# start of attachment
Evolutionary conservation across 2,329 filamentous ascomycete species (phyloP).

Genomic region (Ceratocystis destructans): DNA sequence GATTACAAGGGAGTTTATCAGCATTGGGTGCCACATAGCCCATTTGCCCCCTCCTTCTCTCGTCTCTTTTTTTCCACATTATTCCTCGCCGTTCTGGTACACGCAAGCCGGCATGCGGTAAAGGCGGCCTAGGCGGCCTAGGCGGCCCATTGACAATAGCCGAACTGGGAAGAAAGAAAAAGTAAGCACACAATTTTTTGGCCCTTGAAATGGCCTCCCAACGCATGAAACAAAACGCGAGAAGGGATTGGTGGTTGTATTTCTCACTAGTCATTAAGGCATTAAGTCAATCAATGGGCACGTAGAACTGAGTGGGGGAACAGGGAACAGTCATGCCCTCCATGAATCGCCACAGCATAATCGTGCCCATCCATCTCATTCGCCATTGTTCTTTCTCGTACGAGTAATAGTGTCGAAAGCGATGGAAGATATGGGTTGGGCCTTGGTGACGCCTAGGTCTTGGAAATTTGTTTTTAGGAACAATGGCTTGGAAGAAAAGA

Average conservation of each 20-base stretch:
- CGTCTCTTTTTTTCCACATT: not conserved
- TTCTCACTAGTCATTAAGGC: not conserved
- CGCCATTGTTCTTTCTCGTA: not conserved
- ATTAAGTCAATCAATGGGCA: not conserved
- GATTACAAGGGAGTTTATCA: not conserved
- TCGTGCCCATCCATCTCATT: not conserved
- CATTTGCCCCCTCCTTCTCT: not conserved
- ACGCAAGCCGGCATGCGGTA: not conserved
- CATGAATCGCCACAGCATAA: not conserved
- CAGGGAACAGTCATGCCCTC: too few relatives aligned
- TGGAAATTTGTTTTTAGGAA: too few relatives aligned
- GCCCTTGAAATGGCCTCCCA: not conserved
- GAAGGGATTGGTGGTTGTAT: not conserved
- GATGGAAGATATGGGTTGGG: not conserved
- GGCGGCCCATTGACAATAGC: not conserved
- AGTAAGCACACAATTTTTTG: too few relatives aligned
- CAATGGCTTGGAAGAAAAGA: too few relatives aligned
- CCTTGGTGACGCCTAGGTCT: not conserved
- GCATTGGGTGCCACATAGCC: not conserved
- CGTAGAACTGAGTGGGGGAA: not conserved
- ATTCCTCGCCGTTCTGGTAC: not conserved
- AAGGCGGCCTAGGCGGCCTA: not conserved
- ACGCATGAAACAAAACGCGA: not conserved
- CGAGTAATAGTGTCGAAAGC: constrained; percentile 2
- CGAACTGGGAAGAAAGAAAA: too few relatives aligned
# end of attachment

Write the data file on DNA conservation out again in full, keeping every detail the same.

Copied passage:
Evolutionary conservation across 2,329 filamentous ascomycete species (phyloP).

Genomic region (Ceratocystis destructans): DNA sequence GATTACAAGGGAGTTTATCAGCATTGGGTGCCACATAGCCCATTTGCCCCCTCCTTCTCTCGTCTCTTTTTTTCCACATTATTCCTCGCCGTTCTGGTACACGCAAGCCGGCATGCGGTAAAGGCGGCCTAGGCGGCCTAGGCGGCCCATTGACAATAGCCGAACTGGGAAGAAAGAAAAAGTAAGCACACAATTTTTTGGCCCTTGAAATGGCCTCCCAACGCATGAAACAAAACGCGAGAAGGGATTGGTGGTTGTATTTCTCACTAGTCATTAAGGCATTAAGTCAATCAATGGGCACGTAGAACTGAGTGGGGGAACAGGGAACAGTCATGCCCTCCATGAATCGCCACAGCATAATCGTGCCCATCCATCTCATTCGCCATTGTTCTTTCTCGTACGAGTAATAGTGTCGAAAGCGATGGAAGATATGGGTTGGGCCTTGGTGACGCCTAGGTCTTGGAAATTTGTTTTTAGGAACAATGGCTTGGAAGAAAAGA

Average conservation of each 20-base stretch:
- CGTCTCTTTTTTTCCACATT: not conserved
- TTCTCACTAGTCATTAAGGC: not conserved
- CGCCATTGTTCTTTCTCGTA: not conserved
- ATTAAGTCAATCAATGGGCA: not conserved
- GATTACAAGGGAGTTTATCA: not conserved
- TCGTGCCCATCCATCTCATT: not conserved
- CATTTGCCCCCTCCTTCTCT: not conserved
- ACGCAAGCCGGCATGCGGTA: not conserved
- CATGAATCGCCACAGCATAA: not conserved
- CAGGGAACAGTCATGCCCTC: too few relatives aligned
- TGGAAATTTGTTTTTAGGAA: too few relatives aligned
- GCCCTTGAAATGGCCTCCCA: not conserved
- GAAGGGATTGGTGGTTGTAT: not conserved
- GATGGAAGATATGGGTTGGG: not conserved
- GGCGGCCCATTGACAATAGC: not conserved
- AGTAAGCACACAATTTTTTG: too few relatives aligned
- CAATGGCTTGGAAGAAAAGA: too few relatives aligned
- CCTTGGTGACGCCTAGGTCT: not conserved
- GCATTGGGTGCCACATAGCC: not conserved
- CGTAGAACTGAGTGGGGGAA: not conserved
- ATTCCTCGCCGTTCTGGTAC: not conserved
- AAGGCGGCCTAGGCGGCCTA: not conserved
- ACGCATGAAACAAAACGCGA: not conserved
- CGAGTAATAGTGTCGAAAGC: constrained; percentile 2
- CGAACTGGGAAGAAAGAAAA: too few relatives aligned